"Tell me about a time you aren't proud of, and what you did with or about it."
I don't think I've ever had a question worded just that way before. Sure, I've had an interviewer ask me to relate a mistake I've made - but never was it phrased in the way this was. Admitting a mistake is one thing - but a time when you weren't proud of yourself reeks of something personal - something shameful. What you choose to talk about can't help but tell a WHOLE lot about you - how you see yourself, what your fears are, what you want that other person to think of you.
How would you respond? Would you actually answer the question that was asked, or talk about a mistake made or problem solved instead?
I did - at least - reply honestly rather than deflecting the question into one I was more comfortable with. There's a time to be proud of. But the question itself seems to be taking me on a journey through all the times I didn't tell her about. The times I've actually treated people coldly - out of fear I couldn't let myself feel, even the times I've slunk away rather than let out my anger at someone's mistreatment.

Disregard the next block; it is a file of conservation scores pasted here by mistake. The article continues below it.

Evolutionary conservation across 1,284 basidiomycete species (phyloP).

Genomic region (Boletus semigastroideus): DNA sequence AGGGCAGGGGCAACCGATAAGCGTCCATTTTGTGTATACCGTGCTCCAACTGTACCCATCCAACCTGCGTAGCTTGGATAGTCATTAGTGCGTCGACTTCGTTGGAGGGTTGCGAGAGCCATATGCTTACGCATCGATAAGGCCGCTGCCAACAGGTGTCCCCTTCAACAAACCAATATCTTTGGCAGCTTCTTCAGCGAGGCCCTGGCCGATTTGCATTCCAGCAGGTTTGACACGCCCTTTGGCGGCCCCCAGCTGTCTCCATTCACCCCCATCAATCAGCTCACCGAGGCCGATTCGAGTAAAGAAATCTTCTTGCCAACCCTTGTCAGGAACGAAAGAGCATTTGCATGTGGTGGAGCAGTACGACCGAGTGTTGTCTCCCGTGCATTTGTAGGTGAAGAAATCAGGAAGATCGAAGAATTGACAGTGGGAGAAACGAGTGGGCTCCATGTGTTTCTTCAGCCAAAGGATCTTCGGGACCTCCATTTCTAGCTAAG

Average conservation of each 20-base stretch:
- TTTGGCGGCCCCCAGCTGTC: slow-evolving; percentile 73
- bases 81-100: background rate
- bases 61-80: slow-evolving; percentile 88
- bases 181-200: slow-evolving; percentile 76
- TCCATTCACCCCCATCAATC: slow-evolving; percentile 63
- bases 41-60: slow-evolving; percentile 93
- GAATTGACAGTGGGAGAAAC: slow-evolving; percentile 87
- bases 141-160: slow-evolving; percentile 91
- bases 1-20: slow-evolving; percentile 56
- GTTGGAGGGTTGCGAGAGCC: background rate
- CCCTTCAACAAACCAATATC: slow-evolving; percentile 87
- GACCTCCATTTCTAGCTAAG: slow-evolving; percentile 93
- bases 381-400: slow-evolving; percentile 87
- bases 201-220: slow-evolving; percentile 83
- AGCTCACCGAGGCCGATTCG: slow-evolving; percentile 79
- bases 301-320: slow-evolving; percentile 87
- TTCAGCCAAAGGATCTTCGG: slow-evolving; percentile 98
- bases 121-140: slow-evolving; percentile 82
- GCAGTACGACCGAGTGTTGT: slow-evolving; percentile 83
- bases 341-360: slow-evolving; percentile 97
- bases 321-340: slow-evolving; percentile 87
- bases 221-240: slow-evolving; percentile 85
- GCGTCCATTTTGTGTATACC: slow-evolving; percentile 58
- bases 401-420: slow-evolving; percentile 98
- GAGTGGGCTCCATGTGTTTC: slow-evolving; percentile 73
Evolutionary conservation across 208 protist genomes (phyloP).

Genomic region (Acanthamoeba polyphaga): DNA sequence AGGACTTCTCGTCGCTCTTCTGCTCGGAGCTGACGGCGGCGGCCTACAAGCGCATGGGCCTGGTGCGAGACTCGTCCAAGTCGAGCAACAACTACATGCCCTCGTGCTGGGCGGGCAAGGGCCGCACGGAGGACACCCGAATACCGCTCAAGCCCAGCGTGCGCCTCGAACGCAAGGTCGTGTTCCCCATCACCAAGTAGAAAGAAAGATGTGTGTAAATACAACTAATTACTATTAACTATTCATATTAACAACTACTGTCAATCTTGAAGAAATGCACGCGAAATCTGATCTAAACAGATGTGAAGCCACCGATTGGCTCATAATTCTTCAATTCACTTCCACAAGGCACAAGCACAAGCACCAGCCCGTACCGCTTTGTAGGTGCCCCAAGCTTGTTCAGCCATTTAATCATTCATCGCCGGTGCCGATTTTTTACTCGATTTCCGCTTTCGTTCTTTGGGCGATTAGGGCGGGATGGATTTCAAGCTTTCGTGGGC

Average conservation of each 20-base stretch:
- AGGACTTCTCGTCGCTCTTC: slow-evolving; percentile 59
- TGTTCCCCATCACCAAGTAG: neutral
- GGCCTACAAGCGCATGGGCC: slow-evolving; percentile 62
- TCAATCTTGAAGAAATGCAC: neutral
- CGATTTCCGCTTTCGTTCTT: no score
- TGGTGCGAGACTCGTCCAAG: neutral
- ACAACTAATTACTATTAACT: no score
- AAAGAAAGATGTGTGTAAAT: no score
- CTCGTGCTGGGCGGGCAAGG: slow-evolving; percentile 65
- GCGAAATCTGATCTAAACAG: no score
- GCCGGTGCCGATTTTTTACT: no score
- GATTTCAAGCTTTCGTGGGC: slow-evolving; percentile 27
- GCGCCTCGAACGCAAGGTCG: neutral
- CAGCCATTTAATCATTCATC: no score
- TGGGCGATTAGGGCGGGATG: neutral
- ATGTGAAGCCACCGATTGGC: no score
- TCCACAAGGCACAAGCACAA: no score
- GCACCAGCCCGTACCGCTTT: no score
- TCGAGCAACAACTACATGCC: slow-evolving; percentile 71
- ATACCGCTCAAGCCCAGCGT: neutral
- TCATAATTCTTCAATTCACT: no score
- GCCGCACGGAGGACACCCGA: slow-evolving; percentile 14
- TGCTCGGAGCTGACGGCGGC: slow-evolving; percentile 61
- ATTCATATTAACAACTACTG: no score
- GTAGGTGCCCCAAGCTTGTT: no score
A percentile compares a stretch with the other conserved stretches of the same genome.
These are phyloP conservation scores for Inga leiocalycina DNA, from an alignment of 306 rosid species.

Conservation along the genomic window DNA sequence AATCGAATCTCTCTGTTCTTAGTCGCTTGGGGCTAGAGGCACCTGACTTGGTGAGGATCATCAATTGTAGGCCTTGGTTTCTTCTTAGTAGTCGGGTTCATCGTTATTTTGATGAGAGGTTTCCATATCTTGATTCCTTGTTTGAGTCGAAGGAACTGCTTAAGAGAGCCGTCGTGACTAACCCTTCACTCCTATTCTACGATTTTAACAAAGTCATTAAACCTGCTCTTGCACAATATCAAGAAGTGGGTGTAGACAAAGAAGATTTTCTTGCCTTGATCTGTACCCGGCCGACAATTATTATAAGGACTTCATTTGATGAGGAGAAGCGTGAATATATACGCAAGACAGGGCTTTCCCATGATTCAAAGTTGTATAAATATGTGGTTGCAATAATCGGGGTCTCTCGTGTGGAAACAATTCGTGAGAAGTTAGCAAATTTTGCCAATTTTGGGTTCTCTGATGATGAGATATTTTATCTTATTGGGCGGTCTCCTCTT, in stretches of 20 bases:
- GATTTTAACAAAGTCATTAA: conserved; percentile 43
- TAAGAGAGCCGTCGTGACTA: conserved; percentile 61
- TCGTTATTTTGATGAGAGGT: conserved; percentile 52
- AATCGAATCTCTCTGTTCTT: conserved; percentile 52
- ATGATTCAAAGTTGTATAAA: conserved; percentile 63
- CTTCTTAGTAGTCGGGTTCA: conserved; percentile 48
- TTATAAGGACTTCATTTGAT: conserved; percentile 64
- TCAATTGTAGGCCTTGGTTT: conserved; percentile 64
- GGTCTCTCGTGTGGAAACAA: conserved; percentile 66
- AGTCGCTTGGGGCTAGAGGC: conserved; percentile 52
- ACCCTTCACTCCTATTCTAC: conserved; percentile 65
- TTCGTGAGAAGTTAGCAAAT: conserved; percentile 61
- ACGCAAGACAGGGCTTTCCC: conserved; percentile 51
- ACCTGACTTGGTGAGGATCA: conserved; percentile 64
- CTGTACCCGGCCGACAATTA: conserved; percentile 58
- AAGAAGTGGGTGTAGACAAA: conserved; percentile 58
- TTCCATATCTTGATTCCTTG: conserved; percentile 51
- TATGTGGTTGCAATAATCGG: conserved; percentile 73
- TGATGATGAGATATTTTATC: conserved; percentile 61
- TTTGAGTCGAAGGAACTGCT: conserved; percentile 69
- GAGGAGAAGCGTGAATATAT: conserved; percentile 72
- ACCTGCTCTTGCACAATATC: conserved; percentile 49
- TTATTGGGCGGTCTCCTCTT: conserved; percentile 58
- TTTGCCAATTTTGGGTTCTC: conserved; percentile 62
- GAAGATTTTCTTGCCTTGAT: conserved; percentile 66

I am often amazed by the way each day offers lessons in self-knowledge. I guess that really is the work of, and for, a lifetime. I do hope I get the job I was interviewing for. But then I also hope not to have to become too busy to continue contemplating, meeting, and accepting myself.
This becoming a grown up, perfectly imperfect human can really drain one.